So, if at some point in the jam-making process, a loved one walks in the kitchen and says “WOAH. It smells REALLY good in here” and you want to do something nice for them, you can whip up a quick batch of boysenberry pancakes and spoon some of the warm jam over the top.

(Don’t judge me for using Bisquick, I bought it at Costco two years ago when I was lured in by the promise of buying in bulk. I’m proud to say I only have one cup left in the box, though.)

Boysenberry Pancakes

Makes: 2 large-ish pancakes

Cooking Time: 10 minutes


  • 1 c. Biquick
  • 1 egg
  • 1/4 c. milk
  • a handful of boysenberries
  • 1 tbs. butter
  • for serving: 1 tbs. butter and a few tablespoons of warm jam

Mix the bisquick, egg, milk and berries together in a bowl. 

Heat the butter in a large nonstick pan on medium heat. Once it’s melted, ladle the batter onto the pan to make whatever size pancakes you’re in the mood for.  Cook them for about 3 minutes, or until you see bubbles coming up in the batter. Flip them over to cook the other side. Cook for another 3 minutes or so. Transfer to a plate. Top with butter and jam. 

Candied Buddha’s Hand

I bought a buddha’s hand at the farmer’s market last week, and it was too pretty not to immortalize with a few pictures…

Buddha’s hands are part of a larger group of fruits called citrons, which are just like citrus fruit without the actual fruit part.

I can’t even emphasize enough how aromatic these are.  When I sliced it open, the whole room filled with an astonishingly strong, bright citrus smell.  You can make infused vodka with citron, but what I really wanted to do was candy it and use it for baking. Panetonne, a sweet Italian bread with marsala soaked currants and citron, is high on the list of potential projects. Hot cross buns could be good too- these recipes don’t always call for citron but throwing in 1/2 c. of candied fruit never hurt anyone.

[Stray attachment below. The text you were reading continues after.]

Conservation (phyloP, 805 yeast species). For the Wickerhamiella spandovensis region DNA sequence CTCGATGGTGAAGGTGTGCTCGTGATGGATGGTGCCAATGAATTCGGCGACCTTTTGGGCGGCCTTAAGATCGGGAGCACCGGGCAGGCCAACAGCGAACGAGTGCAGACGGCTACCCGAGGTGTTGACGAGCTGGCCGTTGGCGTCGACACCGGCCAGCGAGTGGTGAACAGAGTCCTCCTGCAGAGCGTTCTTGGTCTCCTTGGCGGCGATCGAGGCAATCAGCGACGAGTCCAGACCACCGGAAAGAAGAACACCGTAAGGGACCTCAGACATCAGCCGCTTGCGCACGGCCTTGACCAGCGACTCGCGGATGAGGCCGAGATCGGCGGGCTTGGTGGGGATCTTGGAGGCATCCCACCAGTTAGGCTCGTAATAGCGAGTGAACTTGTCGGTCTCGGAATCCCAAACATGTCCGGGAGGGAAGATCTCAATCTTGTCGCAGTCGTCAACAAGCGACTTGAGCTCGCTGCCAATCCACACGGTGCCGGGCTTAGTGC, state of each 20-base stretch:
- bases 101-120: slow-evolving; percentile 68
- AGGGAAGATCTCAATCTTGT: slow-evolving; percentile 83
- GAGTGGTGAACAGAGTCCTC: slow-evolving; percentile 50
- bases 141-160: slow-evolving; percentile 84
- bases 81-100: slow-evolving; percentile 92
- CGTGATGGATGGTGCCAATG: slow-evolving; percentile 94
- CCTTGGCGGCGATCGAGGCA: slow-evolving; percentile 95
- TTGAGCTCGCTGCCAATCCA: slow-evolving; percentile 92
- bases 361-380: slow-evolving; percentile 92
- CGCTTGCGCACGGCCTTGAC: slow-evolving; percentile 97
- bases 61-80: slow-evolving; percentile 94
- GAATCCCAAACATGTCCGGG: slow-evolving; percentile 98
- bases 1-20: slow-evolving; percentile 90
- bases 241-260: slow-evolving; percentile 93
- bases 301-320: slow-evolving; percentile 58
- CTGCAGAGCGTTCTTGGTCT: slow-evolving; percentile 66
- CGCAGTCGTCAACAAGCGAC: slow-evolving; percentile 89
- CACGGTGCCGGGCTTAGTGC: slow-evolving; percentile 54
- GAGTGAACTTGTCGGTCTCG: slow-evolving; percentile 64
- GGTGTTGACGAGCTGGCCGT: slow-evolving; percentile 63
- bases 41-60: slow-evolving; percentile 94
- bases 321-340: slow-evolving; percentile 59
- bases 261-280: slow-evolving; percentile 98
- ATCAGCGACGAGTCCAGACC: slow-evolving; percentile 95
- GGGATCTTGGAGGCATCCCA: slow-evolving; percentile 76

buddhas hand pieces in sugar water

I’m no pastry chef, so I’m not even going to try and write my own recipe for this one. David Lebovitz most definitely is a pastry chef though, and his recipe for candied citron is right on the money.

draining off the excess syrup

You can refrigerate the candied pieces in their syrup for up to a year, but we have limited fridge space, so I finished the recipe by giving them a dust of sugar and then put them on racks to dry.

candied citron drying overnight

If you can’t find citron, you can also candy citrus peels, which are delicious too, and can be used the same way in baked goods. Hitchiking to Heaven has a lovely recipe for candied grapefruit peels… go take a look. I used the same recipe for orange peels and it worked well, and it reminded me of those strange processed gummi candies that I remember from being a tiny little kid… (mmmm, refined sugar, so tasty!)

candied orange and grapefruit peels

PS. If you make candied buddha’s hand, reserve the juice from blanching the pieces. It might turn out too bitter, but mine didn’t, and will most definitely be going into jelly.

Sunshine and Citrus

The sun is finally out!  The daffodils are blooming….


And right when I should be out in the garden, pulling up bolting winter greens and replanting with spring crops, a friend with a backyard full of citrus trees dropped off these lovely presents….


So, sometimes I have issues with how much sugar is in jam, and I feel bad that I’m basically making candy.  Sometimes I think I should be making raw vegan soups or something.

The answer?

Butter, and eggs.  Lots of eggs.

Bright orange, creamy yolked, laid-this-morning, free range spring eggs…

This is hands down, the most delicious thing in a jar that I have ever made.  I want to put on sweatpants and lie on the couch and watch tv and eat the whole thing right out of the jar all by myself.  Seriously.


makes: 4 1/2 pint jars

cook time: about 45 minutes

People get all crazy about canning lemon curd, the butter and the eggs being the main safety concern.  Recipes run the gamut- some claim that it’s never safe to can at all, that you have to freeze the curd or use it immediately.  Other recipes say that lemon curd is safe to can if you use bottled lemon juice, for the reliable acid content.  Here’s my two cents (follow at your own risk):